Legal Roundup for the Energy Sector

02 January 2019

U.S. Supreme Court Asked To Resolve Split In Circuits On Whether Jones Act Seamen Can Recover Punitive Damages For Vessel Unseaworthiness

In 2014, the United States Fifth Circuit Court of Appeals sitting en banc(1) held that injured Jones Act seamen cannot recover punitive damages for their vessel owner/employer’s breach of its general maritime law duty to provide a seaworthy vessel.

Earlier this year the United States Ninth Circuit Court of Appeals expressly disagreed with the Fifth Circuit on this issue and found that punitive damages can be awarded to Jones Act seamen for their own injuries in general maritime law unseaworthiness claims.

The vessel owner recognized the Ninth Circuit had already allowed punitive damages for general maritime law unseaworthiness but argued the earlier decision had previously been overruled by the United States Supreme Court. The Ninth Circuit held otherwise, and the vessel owner recently filed a petition for a writ of certiorari(2) of the decision to the Supreme Court.

The disagreement mainly arises from the difference in the circuit courts’ interpretations of the Supreme Court’s prior decisions.

Although the Supreme Court only grants writs in a very small number of cases, the Supreme Court may consider doing so to resolve the split in authority between the Fifth and Ninth Circuits.

This issue is extremely important to vessel/drilling rig operators in the marine and energy industries as this decision will either limit or expand vessel owners/ employers’ exposure. Additionally, any decision will impact the significant litigation risk that punitive damages pose to marine and energy companies, which in certain jurisdictions are not insurable.

  1. In law, an en banc session (French for “in bench”) is a session in which a case is heard before all the judges of a court (before the entire bench) rather than by a panel of judges selected from them.
  2. The word certiorari, which comes Latin for “to be more fully informed.” A type of writ by which an appellate court decides to review a case at its discretion.

UK Supreme Court Overturns Appeal Court On Cargo Claim Burden Of Proof

The UK Supreme Court has overturned the Court of Appeal judgment on the order and burden of proof in cargo claims, setting aside the Court of Appeal’s decision in that the burden of proof was on the cargo owner to show negligence on the part of the carrier, which would prevent him from relying on defences under Article IV Rule on the Hague Rules.

In the High Court the judge held that there was a circularity between Article III rule 2 and Article IV rule 2(m) of the Hague Rules. This would mean that, once the claimants had shown that the coffee bags were delivered in a damaged condition, the onus was on the carrier to establish inherent vice or inevitability of damage and to disprove negligence.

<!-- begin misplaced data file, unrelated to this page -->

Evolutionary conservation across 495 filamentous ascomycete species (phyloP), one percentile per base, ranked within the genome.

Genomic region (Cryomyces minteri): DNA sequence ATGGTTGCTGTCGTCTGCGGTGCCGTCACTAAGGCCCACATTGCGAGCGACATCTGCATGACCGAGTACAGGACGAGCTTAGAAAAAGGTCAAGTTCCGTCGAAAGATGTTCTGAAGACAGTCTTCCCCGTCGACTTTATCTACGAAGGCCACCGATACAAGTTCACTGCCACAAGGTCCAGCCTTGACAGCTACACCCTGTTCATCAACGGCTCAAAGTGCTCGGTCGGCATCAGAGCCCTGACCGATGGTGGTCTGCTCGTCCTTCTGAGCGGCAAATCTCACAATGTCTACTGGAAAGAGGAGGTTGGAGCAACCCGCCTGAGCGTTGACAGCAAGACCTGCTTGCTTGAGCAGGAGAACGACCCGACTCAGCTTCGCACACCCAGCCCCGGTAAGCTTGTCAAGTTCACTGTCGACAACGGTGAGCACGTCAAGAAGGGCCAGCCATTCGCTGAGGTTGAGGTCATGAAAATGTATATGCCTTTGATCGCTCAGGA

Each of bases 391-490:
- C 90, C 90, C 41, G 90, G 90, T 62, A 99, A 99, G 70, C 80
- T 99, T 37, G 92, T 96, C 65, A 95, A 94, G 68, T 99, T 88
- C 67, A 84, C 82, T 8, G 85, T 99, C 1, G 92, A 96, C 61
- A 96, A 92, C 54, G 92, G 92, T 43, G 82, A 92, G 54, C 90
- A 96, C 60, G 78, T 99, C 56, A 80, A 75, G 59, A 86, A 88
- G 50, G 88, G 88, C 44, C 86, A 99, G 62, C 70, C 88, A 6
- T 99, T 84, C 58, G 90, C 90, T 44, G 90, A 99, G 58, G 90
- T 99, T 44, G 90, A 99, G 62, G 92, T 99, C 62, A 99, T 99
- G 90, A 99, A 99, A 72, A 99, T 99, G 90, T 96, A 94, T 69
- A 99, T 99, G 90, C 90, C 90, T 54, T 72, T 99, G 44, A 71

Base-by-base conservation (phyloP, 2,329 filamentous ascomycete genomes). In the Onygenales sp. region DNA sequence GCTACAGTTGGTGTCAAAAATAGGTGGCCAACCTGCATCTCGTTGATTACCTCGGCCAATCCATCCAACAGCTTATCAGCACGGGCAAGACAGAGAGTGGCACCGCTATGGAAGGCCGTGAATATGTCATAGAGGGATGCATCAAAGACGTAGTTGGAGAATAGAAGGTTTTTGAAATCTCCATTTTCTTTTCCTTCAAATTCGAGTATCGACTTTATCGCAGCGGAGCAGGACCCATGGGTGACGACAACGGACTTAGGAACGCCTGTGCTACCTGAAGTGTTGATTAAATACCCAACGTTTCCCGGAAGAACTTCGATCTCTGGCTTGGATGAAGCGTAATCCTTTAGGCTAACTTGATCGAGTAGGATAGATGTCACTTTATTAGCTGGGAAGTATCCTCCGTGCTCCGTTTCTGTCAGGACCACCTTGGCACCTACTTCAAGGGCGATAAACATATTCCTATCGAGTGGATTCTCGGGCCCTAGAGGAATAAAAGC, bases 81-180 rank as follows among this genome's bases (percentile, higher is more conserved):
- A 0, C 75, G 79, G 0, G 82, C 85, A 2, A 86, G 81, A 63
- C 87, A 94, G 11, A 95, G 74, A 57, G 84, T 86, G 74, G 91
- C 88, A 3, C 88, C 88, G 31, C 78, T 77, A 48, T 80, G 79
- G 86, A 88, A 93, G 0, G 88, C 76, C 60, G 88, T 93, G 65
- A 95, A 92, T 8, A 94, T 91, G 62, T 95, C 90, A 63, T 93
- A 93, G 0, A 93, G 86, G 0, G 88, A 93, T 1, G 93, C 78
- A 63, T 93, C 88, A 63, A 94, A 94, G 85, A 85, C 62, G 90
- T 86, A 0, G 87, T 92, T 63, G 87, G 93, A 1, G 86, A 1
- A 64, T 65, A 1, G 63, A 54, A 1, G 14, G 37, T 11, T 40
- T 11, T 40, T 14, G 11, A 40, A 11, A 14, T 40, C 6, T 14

In the Court of Appeal the judge criticised the High Court judge’s decision. The higher court held that, once the carrier had shown a prima facie case for the application of the exception of inherent vice in article IV rule 2(m), the burden then shifted to the cargo claimant to establish negligence on the part of the carrier, such as to negate the operation of the exception.

However, following a detailed review of the decisions in the first instance and on appeal, the Supreme Court overturned the Court of Appeal judgment.

The Supreme Court unanimously held that the carrier had the legal burden of disproving negligence for the purpose of invoking an exception under Article IV rule 2 of the Hague Rules, just as he has for the purpose of Article III rule 2.

Applying this approach to the Rules, the carrier was therefore responsible for loss or damage during the voyage unless it can prove:

  • on a balance of probability that the loss or damage was not caused by any breach of Article III rule 2 (the duty to take reasonable care of the cargo) or
  • that one of the defences in article IV rule 2 applied.

The carrier seeking to rely on one of these defences also needed to prove that there was no negligence on his part which caused the damage, despite any reasonable steps taken to care for the cargo.

In the context of inherent vice, if the carrier was to be able to rely on the Article IV rule 2(m) exception, it needed to show either:

  • that it took reasonable care of the cargo but the damage occurred nonetheless
  • that whatever reasonable steps might have been taken to protect the cargo from damage would have failed in the face of its inherent propensities.

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